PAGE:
What other book might you compare Alone on the Wall to and why?

Eiger Dreams, The Tower, Into Thin Air...

Who would you have cast as narrator instead of Andrew Eiden and Will Damron ?

I would've cast Alex Honnold to read Alex Honnold. It was truly distracting to listen to someone else who was obviously not him.

Did Alone on the Wall inspire you to do anything?

Yes - check who is narrating more closely in the future.

Any additional comments?

The book is likely quite good. The readers were also good. But not having Alex read his portions was a mistake by the producers.

1 of 1 people found this review helpful

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Interesting book, gripping look at Honnold

Get ready to grit your teeth as the narrator mispronounces climbing term after climbing term. Move past that and it's a fun listen.

1 of 1 people found this review helpful

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  • Paul
  • HaworthUnited Kingdom
  • 12-01-17

As a climber I really liked it

Great recounting of incredible climbing adventures. A truly amazing individual. I climbed Half Dome using ropes and it took 2 days and was hard enough. I could not ever imagine anyone ever free soloing it so to hear the story in Alex's own words is brilliant.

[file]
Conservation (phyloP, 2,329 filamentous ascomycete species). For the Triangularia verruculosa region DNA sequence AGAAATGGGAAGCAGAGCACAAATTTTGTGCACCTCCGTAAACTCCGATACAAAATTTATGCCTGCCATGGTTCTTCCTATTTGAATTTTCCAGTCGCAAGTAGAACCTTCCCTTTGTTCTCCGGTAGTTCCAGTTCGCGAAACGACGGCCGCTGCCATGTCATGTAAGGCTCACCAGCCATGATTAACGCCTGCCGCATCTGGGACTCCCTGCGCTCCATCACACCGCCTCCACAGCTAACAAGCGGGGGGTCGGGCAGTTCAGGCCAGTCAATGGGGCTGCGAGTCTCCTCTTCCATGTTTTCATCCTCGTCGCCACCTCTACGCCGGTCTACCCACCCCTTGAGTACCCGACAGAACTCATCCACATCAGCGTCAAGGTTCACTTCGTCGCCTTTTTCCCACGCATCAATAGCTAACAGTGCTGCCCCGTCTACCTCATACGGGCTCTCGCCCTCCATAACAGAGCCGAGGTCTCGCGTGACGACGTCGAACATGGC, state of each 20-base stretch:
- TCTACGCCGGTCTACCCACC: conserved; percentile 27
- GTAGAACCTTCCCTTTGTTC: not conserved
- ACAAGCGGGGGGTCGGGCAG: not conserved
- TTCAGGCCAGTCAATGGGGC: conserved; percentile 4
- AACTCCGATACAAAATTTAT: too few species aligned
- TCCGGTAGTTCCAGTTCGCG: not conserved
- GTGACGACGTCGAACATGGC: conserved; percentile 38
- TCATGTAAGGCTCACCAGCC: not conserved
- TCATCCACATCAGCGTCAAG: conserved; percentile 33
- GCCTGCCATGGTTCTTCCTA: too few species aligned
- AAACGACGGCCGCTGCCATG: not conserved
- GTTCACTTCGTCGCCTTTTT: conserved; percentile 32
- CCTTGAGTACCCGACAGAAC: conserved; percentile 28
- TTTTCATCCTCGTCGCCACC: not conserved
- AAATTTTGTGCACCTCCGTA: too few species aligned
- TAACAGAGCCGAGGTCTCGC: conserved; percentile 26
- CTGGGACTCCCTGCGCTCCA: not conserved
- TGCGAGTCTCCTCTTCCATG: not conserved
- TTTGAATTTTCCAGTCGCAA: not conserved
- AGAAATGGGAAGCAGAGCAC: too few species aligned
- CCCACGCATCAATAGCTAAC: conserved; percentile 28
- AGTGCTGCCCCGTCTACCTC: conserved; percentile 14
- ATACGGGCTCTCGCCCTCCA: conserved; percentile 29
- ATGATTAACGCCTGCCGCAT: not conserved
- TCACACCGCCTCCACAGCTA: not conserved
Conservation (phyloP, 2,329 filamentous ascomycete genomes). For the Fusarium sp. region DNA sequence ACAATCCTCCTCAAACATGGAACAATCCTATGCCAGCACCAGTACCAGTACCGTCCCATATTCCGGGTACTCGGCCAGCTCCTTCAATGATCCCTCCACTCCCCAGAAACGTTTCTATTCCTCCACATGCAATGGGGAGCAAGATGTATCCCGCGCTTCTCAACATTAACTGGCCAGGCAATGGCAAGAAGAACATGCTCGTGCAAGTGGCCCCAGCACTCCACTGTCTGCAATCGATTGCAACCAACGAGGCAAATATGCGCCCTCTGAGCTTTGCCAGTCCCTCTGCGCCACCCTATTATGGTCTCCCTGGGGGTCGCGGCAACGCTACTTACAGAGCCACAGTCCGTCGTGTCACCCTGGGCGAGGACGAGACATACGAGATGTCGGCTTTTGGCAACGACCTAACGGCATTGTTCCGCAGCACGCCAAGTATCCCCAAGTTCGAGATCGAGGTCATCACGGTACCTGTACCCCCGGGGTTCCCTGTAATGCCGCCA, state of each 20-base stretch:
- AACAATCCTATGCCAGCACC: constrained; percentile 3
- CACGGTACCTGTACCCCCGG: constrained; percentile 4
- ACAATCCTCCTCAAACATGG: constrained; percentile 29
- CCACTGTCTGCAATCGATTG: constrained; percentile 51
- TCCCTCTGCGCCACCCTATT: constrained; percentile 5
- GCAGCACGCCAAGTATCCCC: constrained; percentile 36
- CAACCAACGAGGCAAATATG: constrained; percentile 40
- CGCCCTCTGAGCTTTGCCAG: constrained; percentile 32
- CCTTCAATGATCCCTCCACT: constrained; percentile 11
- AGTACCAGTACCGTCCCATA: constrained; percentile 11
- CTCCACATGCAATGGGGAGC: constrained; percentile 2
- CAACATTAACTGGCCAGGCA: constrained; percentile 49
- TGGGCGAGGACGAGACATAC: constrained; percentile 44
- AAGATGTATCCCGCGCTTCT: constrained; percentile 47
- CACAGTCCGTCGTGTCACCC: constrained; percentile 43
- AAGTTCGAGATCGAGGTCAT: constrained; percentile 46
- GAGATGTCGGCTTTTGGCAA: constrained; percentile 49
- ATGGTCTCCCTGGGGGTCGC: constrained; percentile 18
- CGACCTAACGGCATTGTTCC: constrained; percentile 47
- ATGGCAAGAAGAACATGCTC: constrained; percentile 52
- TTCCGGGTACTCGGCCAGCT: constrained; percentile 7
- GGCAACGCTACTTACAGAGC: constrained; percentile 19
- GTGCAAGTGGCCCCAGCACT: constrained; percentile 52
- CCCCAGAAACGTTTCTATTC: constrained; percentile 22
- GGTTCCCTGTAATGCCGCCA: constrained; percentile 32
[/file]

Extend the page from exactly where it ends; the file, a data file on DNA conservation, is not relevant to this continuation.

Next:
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Amazing story about an out of this world athlete.

This is a great book about Alex, a complete alien-like figure, always doing things beyond comprehension. This book is incredible and doesn't include is greatest achievement to date, his free-solo of Free Rider route on El Capitan. AMAZING!

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OK, but a lot of mispronunciations.

The book is good, if a bit redundant to popular climbing films. The readers, however, mispronounce a number of climbing terms: Salathe, Tuolumne, to name a few, and the iconic Dawn Wall is once called the "Down Wall". They strangely get climbing ratings wrong too, calling 5.11 "five point one one", but only sometimes--other times they get it right. This sloppiness makes for a somewhat frustrating listening experience for an experienced rock climber.

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  • Dan
  • Lynchburg, Vatican City State (Holy See)
  • 07-10-17

Great book, poor performance

Very odd performance - the reader mispronounces common names and words, such as Tuolomne, Salathe, and "5.11"